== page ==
Noosa Council has welcomed the results of dioxin testing in Noosa’s lakes.
“The findings, announced by the state this week, should help allay fears about pollution from historical use of chemicals for managing forestry and other vegetated catchment areas,” Council’s Environmental Services Manager, Craig Doolan, said.
The study found trace levels of tetrachlorodibenzo para dioxin (TCDD) in the sediment were typical for Queensland’s east coast.
TCDD was measured in trace amounts in sediment at only two of the seven sites sampled – Lake Weyba and Lake Cootharaba. It was not found throughout the catchment.
No TCDD or other dioxins were measured in the water, while dioxins found in biota (fish, crabs and oysters) were not of sufficient concentration to pose a risk to recreational fishers.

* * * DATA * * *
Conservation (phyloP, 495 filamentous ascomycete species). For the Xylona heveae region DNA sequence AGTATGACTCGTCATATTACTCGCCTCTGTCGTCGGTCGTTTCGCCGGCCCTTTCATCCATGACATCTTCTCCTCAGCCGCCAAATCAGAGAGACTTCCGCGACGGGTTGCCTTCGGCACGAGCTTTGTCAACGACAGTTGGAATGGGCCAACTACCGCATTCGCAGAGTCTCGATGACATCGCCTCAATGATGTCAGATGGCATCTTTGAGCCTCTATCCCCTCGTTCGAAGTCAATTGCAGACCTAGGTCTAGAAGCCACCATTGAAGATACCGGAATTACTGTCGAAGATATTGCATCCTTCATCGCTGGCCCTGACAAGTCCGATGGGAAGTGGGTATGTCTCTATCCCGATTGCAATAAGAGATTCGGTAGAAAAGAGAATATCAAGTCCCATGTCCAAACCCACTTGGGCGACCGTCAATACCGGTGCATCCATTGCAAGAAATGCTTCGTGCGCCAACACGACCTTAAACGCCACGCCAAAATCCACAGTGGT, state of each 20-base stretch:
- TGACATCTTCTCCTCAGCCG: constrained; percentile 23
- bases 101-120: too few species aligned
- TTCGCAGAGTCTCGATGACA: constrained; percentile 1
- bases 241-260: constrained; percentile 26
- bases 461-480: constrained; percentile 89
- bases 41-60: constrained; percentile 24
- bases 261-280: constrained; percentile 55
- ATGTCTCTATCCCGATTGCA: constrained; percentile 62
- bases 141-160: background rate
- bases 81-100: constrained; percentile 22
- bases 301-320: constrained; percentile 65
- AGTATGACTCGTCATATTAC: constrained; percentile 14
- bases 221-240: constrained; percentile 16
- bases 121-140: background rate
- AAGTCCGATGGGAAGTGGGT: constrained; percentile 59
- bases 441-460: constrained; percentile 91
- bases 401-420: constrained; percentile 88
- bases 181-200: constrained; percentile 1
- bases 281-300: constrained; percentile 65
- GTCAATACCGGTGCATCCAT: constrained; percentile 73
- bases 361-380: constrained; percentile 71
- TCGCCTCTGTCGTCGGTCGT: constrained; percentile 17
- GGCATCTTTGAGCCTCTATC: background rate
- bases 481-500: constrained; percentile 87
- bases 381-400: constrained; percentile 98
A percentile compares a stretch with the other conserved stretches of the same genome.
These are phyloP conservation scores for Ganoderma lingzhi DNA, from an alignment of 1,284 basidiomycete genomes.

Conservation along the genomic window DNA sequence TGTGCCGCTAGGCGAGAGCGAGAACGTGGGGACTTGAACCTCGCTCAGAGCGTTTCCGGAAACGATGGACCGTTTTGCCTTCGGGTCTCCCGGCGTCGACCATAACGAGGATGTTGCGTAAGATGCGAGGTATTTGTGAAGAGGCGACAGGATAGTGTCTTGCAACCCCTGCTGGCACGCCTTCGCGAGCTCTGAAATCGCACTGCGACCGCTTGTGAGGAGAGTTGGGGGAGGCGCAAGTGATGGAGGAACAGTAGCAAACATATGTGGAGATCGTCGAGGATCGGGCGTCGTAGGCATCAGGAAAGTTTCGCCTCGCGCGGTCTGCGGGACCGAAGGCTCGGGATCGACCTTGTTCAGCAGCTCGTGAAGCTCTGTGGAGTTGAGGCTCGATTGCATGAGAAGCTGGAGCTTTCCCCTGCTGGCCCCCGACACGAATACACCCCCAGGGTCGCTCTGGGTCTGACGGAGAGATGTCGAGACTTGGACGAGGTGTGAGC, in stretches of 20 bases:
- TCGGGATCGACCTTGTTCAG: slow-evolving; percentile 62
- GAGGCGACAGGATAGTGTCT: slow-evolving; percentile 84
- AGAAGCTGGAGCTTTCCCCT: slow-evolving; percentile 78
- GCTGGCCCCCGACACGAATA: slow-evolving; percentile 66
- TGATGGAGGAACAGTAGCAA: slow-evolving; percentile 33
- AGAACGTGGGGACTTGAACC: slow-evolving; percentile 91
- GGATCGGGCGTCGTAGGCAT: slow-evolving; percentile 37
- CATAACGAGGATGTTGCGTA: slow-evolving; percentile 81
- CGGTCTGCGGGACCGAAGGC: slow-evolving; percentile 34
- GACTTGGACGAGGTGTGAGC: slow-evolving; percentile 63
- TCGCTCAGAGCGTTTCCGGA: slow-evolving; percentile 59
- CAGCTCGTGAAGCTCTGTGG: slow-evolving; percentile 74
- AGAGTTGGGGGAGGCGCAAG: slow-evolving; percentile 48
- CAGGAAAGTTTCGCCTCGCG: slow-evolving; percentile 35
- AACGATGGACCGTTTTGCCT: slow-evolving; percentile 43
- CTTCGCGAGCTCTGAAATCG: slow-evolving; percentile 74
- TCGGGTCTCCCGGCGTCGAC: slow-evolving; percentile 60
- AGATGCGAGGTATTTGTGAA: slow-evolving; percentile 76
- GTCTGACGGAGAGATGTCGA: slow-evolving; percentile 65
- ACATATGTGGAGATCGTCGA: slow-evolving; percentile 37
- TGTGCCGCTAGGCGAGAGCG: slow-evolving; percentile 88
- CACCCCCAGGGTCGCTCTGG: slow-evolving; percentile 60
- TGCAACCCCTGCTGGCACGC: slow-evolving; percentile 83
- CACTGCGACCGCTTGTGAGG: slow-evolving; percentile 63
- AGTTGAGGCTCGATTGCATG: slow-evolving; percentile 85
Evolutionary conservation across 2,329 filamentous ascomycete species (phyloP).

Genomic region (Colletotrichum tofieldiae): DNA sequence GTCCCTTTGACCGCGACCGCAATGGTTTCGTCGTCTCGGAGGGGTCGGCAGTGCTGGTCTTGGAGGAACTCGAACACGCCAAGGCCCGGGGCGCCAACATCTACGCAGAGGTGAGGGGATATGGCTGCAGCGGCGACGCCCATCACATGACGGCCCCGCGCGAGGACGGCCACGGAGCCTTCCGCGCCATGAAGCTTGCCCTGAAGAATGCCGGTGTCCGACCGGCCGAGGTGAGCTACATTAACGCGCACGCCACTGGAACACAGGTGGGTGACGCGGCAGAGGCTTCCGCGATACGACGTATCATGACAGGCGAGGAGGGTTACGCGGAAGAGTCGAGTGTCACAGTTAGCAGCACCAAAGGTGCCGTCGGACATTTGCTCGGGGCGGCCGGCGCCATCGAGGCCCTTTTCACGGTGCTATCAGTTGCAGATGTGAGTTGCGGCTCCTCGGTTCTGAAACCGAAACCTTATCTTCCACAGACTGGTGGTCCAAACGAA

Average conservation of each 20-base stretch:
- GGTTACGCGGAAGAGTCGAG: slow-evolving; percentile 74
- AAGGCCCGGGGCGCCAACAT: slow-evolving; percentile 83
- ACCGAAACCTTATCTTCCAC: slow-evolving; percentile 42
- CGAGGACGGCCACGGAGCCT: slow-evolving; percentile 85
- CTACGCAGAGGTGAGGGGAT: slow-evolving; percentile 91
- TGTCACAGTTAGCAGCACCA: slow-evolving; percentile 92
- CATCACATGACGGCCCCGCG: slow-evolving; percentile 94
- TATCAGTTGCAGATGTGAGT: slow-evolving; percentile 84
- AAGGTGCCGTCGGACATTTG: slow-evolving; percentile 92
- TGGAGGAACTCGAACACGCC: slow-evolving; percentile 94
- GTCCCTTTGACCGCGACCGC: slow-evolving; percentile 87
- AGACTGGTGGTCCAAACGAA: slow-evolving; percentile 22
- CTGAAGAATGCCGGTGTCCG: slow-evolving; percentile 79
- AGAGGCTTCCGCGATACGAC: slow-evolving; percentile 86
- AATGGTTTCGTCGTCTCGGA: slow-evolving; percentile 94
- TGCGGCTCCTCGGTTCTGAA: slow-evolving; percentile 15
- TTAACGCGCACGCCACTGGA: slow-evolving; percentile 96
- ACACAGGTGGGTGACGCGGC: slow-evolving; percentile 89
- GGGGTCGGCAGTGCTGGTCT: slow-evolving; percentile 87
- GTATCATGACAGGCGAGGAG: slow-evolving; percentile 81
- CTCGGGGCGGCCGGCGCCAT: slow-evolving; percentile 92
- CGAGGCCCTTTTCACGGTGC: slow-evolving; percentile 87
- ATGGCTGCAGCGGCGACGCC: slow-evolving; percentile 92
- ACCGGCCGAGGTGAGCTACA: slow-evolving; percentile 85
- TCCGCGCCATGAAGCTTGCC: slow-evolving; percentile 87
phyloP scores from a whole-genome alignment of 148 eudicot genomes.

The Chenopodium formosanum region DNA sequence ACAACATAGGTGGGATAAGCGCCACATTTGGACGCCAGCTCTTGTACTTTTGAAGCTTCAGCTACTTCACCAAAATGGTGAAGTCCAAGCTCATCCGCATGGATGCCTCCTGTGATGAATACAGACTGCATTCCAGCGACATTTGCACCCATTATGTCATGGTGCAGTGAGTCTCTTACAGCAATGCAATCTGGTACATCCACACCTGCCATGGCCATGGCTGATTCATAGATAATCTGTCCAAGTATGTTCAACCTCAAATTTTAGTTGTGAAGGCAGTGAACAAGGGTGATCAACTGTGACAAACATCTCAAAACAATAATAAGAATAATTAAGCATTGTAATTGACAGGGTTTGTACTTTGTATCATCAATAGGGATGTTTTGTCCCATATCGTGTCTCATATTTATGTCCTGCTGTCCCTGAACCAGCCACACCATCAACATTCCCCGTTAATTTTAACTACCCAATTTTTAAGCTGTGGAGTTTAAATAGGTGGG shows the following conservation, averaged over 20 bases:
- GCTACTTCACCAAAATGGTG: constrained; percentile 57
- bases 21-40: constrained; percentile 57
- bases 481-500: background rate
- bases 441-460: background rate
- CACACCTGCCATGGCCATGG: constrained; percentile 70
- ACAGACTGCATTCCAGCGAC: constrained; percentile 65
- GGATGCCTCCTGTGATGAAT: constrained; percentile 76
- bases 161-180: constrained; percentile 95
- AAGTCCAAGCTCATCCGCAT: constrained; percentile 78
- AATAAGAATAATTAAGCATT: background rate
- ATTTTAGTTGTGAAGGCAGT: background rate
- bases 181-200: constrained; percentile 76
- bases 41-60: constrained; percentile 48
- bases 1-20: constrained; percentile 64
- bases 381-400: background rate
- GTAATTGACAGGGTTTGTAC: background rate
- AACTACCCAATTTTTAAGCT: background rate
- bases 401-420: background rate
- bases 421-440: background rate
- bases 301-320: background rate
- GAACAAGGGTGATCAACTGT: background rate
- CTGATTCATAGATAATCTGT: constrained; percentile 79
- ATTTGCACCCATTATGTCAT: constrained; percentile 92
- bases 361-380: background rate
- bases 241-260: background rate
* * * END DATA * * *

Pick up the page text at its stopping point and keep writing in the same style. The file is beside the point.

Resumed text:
“In addition, a Queensland Health report published following the study notes the level of dioxin in fish from Noosa Lakes as being below the Food Standards Australia and New Zealand limit,” Mr Doolan said.
Council assisted the Department of Environment and Science with the surveys, which involved sampling sediment, water and biota at sites in the Noosa estuary.
The three known sources of dioxins in the environment include fires, historical pesticide use and within naturally occurring kaolinitic clays.